While more than 60 other countries banned and then eventually permitted the import of US beef, South Korea is one of those that has not lifted the ban…though that nation's president, Lee Myung-bak, announced last month that its borders would be reopened to US beef imports. In part, reports say, the decision was made because the US was holding up approval of free trade pacts.

    However, according to the Journal, "about two weeks after Mr. Lee made the deal, some Korean television stations and political activists began to allege that U.S. beef isn't safe, isn't eaten by Americans, and that South Korea wouldn't be able to halt imports if mad-cow disease occurred again in the U.S.

    "Mass demonstrations followed, Mr. Lee's popularity plunged and the opposition party threatened to block the free-trade deal in the South Korean parliament.

    "On Wednesday, the South Korean agriculture ministry delayed issuing the formal legal notice needed to restart imports, giving the Lee administration a new chance to make its case to the public."

    KC's View:
    Which is why the Bush administration sent Gutierrez to South Korea to try to salvage a deteriorating situation that seems to be more about politics than science.

    At the risk of being accused of beating a dead cow, I would simply point out that expanded testing – even by private companies – and greater transparency would go a long way to solving these sorts of problems. But it probably seems easier to simply fight the issue on a case-by-case basis, send envoys to the other side of the planet, and engage the situation politically rather than scientifically.

    Published on: May 19, 2008

    Long piece in the Wall Street Journal over the weekend about Howard Schultz, who retook the CEO job at Starbucks earlier this year as a response to shareholder and board concerns about the company's declining stock price. Some excerpts about how he is trying to reshape the company:

    • "Mr. Schultz has a tricky balance to strike because, like Steve Jobs or the late Sam Walton, he is seen as the soul of his company, the only one who can say if the color of packaging or tone of a promotion fits the brand.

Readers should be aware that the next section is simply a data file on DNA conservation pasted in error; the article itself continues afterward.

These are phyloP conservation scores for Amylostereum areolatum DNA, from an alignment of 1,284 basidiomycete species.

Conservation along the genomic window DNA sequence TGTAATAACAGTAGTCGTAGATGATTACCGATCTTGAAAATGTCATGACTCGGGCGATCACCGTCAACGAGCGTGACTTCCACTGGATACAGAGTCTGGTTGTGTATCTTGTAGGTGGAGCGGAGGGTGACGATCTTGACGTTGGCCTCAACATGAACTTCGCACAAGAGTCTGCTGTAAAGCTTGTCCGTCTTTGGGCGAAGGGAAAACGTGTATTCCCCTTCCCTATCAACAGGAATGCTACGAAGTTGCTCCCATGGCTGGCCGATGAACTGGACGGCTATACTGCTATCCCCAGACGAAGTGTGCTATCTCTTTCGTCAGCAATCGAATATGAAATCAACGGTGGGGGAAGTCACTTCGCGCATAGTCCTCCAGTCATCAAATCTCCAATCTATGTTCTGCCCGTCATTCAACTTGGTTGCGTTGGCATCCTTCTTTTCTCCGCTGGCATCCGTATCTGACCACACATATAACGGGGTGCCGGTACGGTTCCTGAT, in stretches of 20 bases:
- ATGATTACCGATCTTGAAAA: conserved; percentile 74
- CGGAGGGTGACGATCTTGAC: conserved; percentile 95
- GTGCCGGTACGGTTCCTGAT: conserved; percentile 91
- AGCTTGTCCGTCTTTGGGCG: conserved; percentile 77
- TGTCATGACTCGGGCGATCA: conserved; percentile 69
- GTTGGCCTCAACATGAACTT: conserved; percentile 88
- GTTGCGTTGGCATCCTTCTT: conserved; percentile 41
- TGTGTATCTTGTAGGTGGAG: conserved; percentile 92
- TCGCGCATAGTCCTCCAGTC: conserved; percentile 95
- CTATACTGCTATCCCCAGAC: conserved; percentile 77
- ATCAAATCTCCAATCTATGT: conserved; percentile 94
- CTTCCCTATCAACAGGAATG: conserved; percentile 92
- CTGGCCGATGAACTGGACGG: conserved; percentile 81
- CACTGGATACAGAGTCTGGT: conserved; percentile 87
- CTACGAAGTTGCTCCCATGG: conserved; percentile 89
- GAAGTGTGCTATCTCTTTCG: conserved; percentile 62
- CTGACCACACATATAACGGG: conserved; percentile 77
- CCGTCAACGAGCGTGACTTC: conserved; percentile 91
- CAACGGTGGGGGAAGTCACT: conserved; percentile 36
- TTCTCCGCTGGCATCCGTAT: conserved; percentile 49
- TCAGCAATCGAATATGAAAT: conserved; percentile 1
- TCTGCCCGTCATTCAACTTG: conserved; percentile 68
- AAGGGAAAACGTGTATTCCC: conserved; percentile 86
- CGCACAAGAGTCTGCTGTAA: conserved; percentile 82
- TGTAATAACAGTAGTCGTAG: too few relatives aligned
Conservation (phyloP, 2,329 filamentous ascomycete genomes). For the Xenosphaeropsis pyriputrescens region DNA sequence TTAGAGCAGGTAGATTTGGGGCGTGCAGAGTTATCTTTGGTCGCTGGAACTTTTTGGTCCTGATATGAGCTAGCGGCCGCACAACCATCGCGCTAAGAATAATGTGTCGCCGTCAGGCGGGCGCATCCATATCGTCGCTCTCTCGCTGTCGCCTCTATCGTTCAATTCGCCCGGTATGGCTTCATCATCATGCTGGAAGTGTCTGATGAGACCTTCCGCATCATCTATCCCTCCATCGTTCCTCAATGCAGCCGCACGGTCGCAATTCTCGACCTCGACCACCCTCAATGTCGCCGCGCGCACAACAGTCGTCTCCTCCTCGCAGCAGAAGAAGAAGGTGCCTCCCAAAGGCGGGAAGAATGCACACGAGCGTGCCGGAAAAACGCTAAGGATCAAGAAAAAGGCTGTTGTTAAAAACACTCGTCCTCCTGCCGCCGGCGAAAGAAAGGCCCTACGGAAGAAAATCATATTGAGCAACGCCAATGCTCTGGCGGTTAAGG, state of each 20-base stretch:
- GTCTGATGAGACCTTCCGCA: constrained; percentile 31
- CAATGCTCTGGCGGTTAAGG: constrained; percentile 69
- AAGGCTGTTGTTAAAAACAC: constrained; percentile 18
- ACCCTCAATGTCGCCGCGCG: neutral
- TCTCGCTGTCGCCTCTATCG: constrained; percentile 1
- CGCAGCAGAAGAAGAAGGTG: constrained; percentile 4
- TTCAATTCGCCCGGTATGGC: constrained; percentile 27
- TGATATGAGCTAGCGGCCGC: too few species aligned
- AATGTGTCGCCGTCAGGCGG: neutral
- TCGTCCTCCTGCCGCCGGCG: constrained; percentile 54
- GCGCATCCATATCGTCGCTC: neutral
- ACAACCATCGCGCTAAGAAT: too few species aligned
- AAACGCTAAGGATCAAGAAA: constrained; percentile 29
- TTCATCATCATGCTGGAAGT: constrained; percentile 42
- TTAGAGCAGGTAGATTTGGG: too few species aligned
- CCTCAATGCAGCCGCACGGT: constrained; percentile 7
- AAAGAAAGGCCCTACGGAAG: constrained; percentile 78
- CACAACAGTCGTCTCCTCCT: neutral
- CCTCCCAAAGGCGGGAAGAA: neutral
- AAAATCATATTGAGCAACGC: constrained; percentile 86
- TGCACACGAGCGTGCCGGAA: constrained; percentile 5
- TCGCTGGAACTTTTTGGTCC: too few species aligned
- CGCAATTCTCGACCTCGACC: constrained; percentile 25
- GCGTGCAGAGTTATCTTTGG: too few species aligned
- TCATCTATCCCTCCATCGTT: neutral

"Internally, Mr. Schultz is revered like few CEOs. Employees sometimes applaud when he walks into a meeting. Some current and former workers say this status, coupled with his wish to sign off on choices as small as the font size on signs, creates an environment where workers apply a single test to decisions: What will Howard think?"

    • According to the story, Schultz "concedes that employees sometimes lean toward agreeing with him instead of being candid. That cannot continue, he says. 'It's not healthy for the organization if everyone's waiting for me to tell them what to do....I don't want people to view me in any way that puts me in some status or rarefied air'."

    • One of Starbucks's biggest problems, Mr. Schultz says, is that its long success streak and huge size have left it cautious. So he is imploring people to be bolder.

    • Schultz "has been a whirlwind since he took back the CEO reins this year after several years as just chairman. He flew to Italy to look for the next generation of Frappuccino like drinks. He sent executives to a Seattle library to see how it creates community. He himself studied a cheese shop in Seattle."

    • "Mr. Schultz says improvement will take time, and will depend partly on how the now sluggish U.S. economy does. He points to things in the works. This summer, Starbucks will rush out an Italian sorbet-like treat in some California outlets that he hopes will differentiate it from rivals that have copied Frappuccino. By fall, cafés will have a new food lineup that includes healthier items and something to replace breakfast sandwiches. Starbucks will stop selling holiday teddy bears, because they don't fit the brand."

    KC's View:
    It is a fascinating story, in part because of some of the contradictions that seem to be inherent in Schultz's approach. On the one hand he seems to want to empower people, but he also micromanages a lot of issues…which hardly leads to an environment in which people feel a sense of entrepreneurial boldness.

    But there is one thing that I find particularly intriguing. Apparently Schultz doesn't even want to hear about projects that will take as long as 18 months – that the economic and competitive pressures are too intense to consider things that will take that long. One the one hand, I sort of agree with that…especially in a world where Internet time is so much faster than traditional time, 18 months is forever. On the other hand, it seems to me that you have to look long-term as well as short-term…there should be parallel tracks, as long as they are headed in the same direction.

    Published on: May 19, 2008

    Robert Mondavi, the legendary vintner who revolutionized the California wine industry and pioneered the transformation of the Napa Valley into a place where fine and robust wines could be made to compete on a global stage, died Friday. He was 94.